[0081] In embodiments, micro-sandbox rules are sequential and only the first rule that matches applies. The micro-sandbox rules 602 depicted are designed for such an embodiment. Rule numbers 1-3 are designed to protect the "password.txt" file. Rule 1 allows "Joe", when running "mmc.exe" to open the "password.txt" file, but only if the program opens the file using one of the ACSs specified in the rule's ACS list. Rule 2 blocks all other users and all other programs from opening "password.txt" and rule 3 allows all users and programs to open all other files. Similarly, rule numbers 4-6 are designed to control changing non-executable memory into executable memory. Rule 4 allows several browsers to make this kind of change, but only if the change is made using one of the ACSs specified in the rule's ACS list. Rule 5 blocks all other program from changing non-executable memory into executable memory and rule 6 allows any program to change memory permissions in ways that do not change their executable status. In another embodiment, all rules that match apply. In another embodiment, rules are sequential, all rules that match apply, until either all rules have been processed or a matching rule includes a "stop processing" action. Other embodiments can use other techniques or combinations of techniques using full ACSs, per-module ACSs, other control point data, and actions in micro-sandbox rules.

[0082] The Action field in a micro-sandbox rule contains one or more enforcement actions that tell the endpoint component what to do when a rule is matched. Enforcement actions include blocking the requested function call or making the call as initiated by the caller, recording the call in the behavioral log, generating an operational alert message and sending it to the management component, recording a message in the endpoint operating system log, displaying an informational message to the user or users logged into the endpoint system, requesting permission for the action from the user or users logged into the endpoint system, executing some action on the endpoint system, e.g., launching an external program. Other enforcement actions are also possible.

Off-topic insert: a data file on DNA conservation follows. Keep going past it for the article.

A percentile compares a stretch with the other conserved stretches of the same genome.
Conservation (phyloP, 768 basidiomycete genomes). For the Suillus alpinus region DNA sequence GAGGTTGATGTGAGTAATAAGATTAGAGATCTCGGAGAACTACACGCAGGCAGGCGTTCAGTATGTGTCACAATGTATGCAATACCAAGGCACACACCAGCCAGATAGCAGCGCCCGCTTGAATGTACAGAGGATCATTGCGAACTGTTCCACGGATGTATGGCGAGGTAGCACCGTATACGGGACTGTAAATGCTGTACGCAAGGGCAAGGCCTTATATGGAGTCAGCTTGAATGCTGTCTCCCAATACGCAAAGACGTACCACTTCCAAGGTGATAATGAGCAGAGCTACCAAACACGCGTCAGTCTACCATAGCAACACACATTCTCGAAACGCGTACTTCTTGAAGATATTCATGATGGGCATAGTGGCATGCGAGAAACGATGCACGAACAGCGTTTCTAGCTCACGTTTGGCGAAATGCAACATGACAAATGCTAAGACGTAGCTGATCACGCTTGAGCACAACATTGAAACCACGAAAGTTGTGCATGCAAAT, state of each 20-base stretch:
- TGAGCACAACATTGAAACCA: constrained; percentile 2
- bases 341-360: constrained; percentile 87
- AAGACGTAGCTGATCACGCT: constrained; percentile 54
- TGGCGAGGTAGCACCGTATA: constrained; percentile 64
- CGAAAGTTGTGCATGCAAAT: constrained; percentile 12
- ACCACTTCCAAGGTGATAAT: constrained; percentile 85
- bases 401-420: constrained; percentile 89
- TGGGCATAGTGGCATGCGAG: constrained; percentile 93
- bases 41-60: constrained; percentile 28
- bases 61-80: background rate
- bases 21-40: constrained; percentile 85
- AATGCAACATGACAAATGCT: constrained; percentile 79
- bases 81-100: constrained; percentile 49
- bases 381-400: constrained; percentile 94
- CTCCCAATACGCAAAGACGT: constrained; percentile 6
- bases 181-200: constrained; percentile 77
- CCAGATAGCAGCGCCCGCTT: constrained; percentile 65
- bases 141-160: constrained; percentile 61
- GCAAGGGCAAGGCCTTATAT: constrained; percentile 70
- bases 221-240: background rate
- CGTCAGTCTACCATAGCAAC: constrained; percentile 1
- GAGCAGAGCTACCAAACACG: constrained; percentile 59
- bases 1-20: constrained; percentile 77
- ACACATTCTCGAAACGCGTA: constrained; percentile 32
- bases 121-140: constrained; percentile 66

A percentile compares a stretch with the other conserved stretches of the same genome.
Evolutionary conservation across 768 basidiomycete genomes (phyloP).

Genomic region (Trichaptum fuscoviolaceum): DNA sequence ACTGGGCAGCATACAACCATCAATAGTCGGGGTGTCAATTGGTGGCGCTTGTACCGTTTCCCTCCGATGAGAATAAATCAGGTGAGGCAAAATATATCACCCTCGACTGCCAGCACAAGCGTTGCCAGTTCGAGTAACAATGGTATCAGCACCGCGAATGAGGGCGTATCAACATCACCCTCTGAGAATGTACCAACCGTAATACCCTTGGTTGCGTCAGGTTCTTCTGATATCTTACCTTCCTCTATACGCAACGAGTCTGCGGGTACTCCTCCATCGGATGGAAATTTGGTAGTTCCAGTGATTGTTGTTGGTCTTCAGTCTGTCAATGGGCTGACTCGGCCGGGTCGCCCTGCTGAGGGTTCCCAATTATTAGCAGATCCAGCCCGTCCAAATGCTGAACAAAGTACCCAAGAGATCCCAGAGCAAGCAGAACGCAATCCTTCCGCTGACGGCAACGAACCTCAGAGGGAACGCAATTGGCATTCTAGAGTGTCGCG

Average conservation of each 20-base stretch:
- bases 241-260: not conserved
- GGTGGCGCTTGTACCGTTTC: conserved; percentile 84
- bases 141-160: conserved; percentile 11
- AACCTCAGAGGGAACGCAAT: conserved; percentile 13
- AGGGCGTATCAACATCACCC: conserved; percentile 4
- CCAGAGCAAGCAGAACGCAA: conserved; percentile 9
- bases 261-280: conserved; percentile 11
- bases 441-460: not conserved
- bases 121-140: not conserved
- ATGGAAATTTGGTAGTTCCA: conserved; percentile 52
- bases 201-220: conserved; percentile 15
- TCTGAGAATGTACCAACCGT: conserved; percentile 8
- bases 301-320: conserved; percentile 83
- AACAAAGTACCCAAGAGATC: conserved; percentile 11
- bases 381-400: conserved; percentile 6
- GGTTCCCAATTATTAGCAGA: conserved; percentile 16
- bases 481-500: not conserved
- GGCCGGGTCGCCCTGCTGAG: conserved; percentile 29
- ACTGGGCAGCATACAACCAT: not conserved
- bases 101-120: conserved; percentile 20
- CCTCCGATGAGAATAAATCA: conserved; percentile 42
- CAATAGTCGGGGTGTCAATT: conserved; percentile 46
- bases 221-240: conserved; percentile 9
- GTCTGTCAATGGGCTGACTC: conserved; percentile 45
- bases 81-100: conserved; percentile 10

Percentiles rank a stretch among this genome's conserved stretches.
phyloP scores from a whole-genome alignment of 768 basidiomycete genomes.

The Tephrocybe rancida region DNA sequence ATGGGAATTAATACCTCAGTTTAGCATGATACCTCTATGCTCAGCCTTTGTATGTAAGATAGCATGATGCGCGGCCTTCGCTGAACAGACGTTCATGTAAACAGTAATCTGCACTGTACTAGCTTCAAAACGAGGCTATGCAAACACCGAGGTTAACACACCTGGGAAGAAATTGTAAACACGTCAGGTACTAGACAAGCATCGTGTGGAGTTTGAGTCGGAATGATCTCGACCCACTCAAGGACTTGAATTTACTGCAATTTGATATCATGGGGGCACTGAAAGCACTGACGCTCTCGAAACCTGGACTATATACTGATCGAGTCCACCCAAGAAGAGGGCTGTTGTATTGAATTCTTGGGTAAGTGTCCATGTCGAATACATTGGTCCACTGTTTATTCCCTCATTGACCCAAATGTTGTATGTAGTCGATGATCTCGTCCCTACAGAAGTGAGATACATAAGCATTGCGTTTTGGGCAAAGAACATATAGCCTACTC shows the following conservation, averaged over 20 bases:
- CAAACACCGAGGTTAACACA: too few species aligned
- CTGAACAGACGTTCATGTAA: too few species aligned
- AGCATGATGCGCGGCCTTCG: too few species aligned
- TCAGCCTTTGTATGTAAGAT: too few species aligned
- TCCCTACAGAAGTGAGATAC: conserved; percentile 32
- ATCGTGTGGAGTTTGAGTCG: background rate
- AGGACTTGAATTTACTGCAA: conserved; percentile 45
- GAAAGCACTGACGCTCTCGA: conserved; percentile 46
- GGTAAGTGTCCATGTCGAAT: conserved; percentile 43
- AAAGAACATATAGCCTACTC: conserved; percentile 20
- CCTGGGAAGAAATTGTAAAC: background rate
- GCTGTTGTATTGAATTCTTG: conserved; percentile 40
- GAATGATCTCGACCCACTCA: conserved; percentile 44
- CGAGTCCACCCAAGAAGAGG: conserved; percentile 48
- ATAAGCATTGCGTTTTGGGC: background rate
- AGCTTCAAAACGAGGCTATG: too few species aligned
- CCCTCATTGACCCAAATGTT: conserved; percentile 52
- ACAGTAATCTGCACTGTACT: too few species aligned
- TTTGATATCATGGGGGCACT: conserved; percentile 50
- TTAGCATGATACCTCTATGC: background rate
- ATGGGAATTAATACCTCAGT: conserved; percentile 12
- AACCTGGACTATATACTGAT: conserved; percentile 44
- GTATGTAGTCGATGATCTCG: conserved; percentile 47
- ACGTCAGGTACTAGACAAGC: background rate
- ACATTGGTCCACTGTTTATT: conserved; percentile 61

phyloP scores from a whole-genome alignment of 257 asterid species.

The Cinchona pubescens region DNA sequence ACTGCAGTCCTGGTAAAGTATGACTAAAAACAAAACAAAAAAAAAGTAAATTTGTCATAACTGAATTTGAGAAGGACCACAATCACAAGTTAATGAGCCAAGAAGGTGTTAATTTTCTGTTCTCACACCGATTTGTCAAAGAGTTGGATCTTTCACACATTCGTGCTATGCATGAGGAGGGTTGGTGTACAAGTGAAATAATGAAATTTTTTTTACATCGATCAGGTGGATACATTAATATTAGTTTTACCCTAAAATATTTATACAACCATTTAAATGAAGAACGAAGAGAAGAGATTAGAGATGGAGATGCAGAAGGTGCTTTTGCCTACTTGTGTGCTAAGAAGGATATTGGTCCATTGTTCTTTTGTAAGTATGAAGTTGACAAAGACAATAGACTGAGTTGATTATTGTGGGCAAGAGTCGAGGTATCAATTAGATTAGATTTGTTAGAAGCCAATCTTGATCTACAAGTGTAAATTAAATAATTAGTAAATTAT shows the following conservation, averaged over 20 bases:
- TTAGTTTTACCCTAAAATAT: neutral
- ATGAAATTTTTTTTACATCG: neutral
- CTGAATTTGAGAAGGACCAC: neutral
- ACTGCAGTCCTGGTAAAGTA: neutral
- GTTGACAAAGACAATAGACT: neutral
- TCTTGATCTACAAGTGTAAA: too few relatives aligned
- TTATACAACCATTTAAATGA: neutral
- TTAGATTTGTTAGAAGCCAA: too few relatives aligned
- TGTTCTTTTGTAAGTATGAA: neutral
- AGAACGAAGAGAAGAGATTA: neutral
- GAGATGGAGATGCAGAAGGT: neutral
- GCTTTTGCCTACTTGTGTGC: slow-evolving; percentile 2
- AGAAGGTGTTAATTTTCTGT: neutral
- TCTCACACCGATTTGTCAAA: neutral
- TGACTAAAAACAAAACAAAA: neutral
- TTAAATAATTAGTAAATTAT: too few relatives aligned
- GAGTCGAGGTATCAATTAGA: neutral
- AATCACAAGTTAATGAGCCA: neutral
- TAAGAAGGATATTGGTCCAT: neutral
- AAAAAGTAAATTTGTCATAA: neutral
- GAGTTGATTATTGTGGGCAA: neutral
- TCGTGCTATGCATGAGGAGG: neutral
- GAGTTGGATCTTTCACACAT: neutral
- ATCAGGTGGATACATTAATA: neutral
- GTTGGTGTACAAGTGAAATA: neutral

[0083] Figure 7 is a flowchart depicting a method 700 of matching the caller and intercepted function to micro-sandbox rules, according to various embodiments. For ease of explanation, method 700 will be described with reference to the micro-sandbox rules 602 depicted in Figure 6 and the intercepted function call 800 depicted in Figure 8, however it need not be so limited.

[0084] After intercepting a function call, the endpoint component executes step 702, obtaining rule number 1 in the micro-sandbox definition 602. Next it obtains the various portions of the caller information. Step 704 obtains the calling process attributes, as described above. Step 706 obtains the calling thread identification, as described above. Step 708 obtains the calling sequence, as described above and depicted in method 1700 and figure 17. After obtaining all the caller information, the endpoint component begins matching that information against the micro-sandbox rules.

[0085] Step 710 compares the calling process attributes against rule 1 in the micro-sandbox. The process 802 has Program: iexplore.exe, which does not match the Process attributes in rule 1. Steps 724 and 726 move to rule 2 in the micro-sandbox 602. Steps 710 and 712 match for rule 2, since the Process and Thread fields of rule to have the special "n/a" value that always matches. Step 714 compares the the current control point "NtProtectVirtualMemory" against the control point field of rule 2 ("NtOpenFile OR NtCreateFile") and there is no match. Steps 724 and 726 move to rule 3 in the micro-sandbox 602. Steps 710, 712, 714, 724 and 726 repeat for rule 3 in the micro-sandbox 602. We pick up the method at Step 710 using rule 4 in the micro-sandbox 602. Step 710 compares the calling process attributes against rule 4. In this case, the calling process 802 is "iexplore.exe", which does match the caller process field of rule 4. Thus the method moves to step 712.